Derry crew negotiates a minefield in global race
The crew of Northern Ireland's entry in the Clipper Round the World race were celebrating last night after anchoring in an impressive fourth place in the first leg of the event.
The novices on the Derry-Londonderry yacht narrowly missed out on a podium place in the top three as they sailed towards the Portuguese island of Madeira.
Crew member Niall Boyle from Altnagelvin in Derry described how the crew had to navigate through dangerous, mine-infested waters and felt the full force of the notorious Cape of Finisterre to reach land ahead of six other competitors.
The crew ran into dangerous waters surrounding the island of Alderney on day three of the race.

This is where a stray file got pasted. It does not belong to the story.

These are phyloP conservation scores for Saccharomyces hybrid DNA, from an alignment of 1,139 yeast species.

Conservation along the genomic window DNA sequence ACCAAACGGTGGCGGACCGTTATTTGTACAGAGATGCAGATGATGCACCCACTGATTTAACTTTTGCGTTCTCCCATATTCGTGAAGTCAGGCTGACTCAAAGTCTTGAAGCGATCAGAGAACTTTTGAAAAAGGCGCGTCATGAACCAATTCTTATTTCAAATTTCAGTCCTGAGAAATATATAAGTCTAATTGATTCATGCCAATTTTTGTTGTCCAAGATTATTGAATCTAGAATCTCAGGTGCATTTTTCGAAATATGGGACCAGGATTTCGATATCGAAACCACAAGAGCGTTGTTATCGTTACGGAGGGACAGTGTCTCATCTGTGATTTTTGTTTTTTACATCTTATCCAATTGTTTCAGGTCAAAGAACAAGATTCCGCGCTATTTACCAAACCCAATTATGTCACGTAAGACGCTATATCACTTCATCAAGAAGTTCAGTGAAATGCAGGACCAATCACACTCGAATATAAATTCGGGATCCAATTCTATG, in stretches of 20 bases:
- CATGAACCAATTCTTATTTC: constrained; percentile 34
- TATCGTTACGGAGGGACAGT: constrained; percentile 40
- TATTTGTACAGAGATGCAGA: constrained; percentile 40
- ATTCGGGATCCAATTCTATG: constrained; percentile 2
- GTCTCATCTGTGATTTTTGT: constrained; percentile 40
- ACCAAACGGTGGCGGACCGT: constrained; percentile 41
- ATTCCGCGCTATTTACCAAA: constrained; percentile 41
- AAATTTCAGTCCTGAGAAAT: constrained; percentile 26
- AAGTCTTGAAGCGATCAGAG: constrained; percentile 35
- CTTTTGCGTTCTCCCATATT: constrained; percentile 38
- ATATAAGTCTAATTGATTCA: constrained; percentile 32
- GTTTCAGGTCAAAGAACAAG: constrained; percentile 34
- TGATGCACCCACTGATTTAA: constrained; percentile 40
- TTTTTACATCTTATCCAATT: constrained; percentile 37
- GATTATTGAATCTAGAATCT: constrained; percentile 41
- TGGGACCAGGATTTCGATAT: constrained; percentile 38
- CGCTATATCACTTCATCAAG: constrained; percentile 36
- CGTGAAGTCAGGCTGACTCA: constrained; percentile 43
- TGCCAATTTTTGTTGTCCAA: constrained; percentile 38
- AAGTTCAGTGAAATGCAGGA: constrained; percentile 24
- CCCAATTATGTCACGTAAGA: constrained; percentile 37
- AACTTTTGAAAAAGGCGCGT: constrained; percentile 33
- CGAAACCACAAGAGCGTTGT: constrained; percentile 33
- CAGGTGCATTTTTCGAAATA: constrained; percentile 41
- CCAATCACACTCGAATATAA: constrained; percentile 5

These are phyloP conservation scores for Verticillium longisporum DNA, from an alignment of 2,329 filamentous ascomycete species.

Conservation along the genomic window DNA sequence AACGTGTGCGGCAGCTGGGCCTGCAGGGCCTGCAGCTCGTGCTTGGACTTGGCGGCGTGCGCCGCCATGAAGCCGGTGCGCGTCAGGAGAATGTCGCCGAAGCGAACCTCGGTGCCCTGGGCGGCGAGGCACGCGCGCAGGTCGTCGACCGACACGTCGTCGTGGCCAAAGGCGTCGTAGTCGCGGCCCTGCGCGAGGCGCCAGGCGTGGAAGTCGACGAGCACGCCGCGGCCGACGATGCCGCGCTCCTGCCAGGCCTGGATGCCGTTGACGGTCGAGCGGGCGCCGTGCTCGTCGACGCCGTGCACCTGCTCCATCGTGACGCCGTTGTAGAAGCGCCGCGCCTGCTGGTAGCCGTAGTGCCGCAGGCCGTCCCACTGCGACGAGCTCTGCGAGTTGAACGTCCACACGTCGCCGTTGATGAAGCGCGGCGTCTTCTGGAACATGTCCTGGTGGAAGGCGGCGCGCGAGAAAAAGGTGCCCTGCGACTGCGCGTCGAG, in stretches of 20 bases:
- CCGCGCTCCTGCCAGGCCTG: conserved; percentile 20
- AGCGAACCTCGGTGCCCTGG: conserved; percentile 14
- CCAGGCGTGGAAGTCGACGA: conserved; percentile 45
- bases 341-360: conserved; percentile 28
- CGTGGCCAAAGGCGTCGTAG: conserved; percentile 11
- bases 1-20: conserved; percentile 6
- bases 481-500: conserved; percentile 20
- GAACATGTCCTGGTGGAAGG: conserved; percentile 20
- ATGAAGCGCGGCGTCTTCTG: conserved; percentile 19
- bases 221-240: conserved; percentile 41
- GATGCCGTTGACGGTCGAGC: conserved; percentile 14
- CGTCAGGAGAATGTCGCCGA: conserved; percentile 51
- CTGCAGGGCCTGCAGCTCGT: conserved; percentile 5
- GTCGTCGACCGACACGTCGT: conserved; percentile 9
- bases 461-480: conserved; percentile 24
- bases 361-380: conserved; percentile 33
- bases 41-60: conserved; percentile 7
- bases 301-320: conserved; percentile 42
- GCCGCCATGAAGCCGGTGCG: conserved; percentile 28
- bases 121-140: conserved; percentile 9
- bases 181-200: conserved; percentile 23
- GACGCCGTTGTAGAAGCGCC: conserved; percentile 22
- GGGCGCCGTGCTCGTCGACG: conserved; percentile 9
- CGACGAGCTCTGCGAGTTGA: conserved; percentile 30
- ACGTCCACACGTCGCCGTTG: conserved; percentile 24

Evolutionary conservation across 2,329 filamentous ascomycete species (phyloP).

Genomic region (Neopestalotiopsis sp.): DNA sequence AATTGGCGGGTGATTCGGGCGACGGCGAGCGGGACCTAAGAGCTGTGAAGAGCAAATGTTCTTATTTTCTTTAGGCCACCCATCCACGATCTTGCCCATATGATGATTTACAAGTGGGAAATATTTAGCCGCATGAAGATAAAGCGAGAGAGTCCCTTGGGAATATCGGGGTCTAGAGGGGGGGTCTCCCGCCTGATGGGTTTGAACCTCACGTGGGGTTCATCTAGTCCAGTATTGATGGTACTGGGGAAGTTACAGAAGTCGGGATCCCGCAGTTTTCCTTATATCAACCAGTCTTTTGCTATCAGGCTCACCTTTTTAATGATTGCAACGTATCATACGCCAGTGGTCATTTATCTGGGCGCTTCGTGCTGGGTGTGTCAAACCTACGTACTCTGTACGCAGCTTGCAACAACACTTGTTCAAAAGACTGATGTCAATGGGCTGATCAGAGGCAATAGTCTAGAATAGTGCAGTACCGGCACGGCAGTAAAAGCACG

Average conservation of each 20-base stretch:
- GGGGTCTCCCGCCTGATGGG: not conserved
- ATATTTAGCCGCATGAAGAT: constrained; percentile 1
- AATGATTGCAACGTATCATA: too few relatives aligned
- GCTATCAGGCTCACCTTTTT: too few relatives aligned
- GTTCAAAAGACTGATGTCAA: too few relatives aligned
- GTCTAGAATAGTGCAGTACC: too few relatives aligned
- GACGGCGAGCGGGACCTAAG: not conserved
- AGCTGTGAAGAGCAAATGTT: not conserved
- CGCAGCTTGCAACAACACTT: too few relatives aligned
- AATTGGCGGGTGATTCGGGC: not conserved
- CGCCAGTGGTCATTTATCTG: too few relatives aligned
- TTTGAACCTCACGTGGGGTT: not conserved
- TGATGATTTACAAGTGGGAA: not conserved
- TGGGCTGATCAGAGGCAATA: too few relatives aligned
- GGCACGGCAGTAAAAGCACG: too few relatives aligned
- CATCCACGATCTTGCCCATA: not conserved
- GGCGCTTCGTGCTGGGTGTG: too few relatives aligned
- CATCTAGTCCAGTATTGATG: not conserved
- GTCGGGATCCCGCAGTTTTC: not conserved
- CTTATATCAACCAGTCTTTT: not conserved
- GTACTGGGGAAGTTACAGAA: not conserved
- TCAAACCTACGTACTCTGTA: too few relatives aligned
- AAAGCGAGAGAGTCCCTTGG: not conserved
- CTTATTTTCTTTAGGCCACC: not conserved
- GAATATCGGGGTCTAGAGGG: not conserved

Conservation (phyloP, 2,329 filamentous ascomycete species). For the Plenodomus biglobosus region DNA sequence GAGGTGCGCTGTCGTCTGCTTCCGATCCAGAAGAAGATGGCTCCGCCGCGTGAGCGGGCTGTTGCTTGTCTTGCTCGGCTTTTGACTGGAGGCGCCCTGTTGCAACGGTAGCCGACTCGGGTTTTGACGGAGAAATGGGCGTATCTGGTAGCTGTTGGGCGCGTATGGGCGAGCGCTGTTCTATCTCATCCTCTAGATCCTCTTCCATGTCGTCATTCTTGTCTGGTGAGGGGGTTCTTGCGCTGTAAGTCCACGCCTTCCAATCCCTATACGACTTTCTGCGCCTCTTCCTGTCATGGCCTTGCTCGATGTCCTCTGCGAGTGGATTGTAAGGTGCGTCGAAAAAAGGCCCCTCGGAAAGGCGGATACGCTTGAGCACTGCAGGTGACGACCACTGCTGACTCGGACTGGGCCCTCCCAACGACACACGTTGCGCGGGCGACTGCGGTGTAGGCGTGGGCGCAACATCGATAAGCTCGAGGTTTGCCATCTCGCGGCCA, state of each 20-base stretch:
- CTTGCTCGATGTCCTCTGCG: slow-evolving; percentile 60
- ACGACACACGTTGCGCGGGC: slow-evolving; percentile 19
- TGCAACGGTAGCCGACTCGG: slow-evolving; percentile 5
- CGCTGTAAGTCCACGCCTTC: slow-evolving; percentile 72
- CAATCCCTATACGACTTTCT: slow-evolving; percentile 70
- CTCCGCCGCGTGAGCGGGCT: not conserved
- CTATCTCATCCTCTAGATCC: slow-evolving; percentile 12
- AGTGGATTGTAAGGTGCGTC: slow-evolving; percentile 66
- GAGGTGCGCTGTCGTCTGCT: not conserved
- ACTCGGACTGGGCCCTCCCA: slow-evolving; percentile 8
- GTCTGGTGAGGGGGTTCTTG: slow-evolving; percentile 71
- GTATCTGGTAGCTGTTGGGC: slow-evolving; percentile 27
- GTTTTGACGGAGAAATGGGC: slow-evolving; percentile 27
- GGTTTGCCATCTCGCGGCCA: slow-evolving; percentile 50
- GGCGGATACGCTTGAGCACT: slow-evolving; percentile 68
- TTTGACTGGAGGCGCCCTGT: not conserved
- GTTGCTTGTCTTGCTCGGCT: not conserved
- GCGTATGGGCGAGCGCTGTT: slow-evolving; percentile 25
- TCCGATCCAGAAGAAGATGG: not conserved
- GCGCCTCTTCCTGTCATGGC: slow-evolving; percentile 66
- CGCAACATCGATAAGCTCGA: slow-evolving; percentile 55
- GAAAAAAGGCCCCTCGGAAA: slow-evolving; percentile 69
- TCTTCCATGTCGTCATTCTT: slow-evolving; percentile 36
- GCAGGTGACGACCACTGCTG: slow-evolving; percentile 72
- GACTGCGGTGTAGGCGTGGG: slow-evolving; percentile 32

The seabed around the Channel Island is littered with World War II mines.
Niall said: "At one point we floated nine miles backwards as there were disused explosives below and we couldn't drop an anchor so we had to drift out of it.
"To be honest with you, we didn't even think about the mines, we were just thinking about the race."
Yacht skipper Mark Light recorded in his diary: "We were hoping to clear Alderney by the time the tide turned but Mother Nature intervened and the wind went to others.
"We have been becalmed for much of the night, and being in a disused explosive dumping ground and 80 metres of water, found that anchoring would not be clever.
"This race started with a bang but none of us wants another one!"
The Derry team crossed the line at Quinta Do Lorde Marina at 2.10am yesterday, 10 days after setting sail from Southampton.
The battle for the final podium positions was intense among five of the teams with only a handful of miles separating them.
Line honours went to Gold Coast Australia who came out victorious following a two-way battle with Visit Finland. American entry, New York, took third place.